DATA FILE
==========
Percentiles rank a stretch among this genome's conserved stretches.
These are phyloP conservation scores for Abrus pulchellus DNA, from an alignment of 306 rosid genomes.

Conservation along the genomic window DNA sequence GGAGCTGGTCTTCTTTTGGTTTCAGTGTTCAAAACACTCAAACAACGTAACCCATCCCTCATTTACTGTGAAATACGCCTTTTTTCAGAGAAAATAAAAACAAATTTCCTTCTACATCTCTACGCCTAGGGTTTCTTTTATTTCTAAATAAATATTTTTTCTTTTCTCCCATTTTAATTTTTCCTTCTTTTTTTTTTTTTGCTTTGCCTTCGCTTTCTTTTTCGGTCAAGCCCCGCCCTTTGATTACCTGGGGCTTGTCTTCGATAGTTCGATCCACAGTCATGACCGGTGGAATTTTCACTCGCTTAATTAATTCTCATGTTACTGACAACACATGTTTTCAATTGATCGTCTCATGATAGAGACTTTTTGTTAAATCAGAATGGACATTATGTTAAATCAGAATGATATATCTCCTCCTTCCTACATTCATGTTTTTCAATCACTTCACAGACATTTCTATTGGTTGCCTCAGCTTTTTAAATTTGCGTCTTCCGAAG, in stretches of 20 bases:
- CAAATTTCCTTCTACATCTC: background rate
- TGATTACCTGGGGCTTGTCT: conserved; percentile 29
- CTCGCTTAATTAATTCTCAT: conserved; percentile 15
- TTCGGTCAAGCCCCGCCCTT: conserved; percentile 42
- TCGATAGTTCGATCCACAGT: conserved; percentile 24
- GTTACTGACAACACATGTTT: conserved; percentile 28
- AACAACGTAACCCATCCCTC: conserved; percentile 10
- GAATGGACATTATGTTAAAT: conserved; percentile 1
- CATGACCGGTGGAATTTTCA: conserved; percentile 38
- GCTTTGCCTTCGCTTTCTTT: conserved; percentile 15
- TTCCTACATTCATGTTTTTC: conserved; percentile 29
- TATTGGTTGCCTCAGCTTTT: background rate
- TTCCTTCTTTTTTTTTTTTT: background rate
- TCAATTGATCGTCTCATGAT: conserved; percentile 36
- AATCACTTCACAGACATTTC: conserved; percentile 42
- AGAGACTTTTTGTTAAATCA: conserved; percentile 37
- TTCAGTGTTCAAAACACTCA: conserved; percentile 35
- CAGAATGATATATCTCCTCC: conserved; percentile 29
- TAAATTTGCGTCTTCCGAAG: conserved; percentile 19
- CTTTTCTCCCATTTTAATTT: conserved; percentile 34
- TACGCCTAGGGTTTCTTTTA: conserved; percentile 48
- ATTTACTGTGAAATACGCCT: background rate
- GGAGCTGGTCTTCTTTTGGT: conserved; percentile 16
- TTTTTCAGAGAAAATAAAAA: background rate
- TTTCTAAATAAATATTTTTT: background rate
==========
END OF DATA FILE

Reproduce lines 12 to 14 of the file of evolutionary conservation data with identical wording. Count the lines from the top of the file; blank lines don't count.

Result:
- CATGACCGGTGGAATTTTCA: conserved; percentile 38
- GCTTTGCCTTCGCTTTCTTT: conserved; percentile 15
- TTCCTACATTCATGTTTTTC: conserved; percentile 29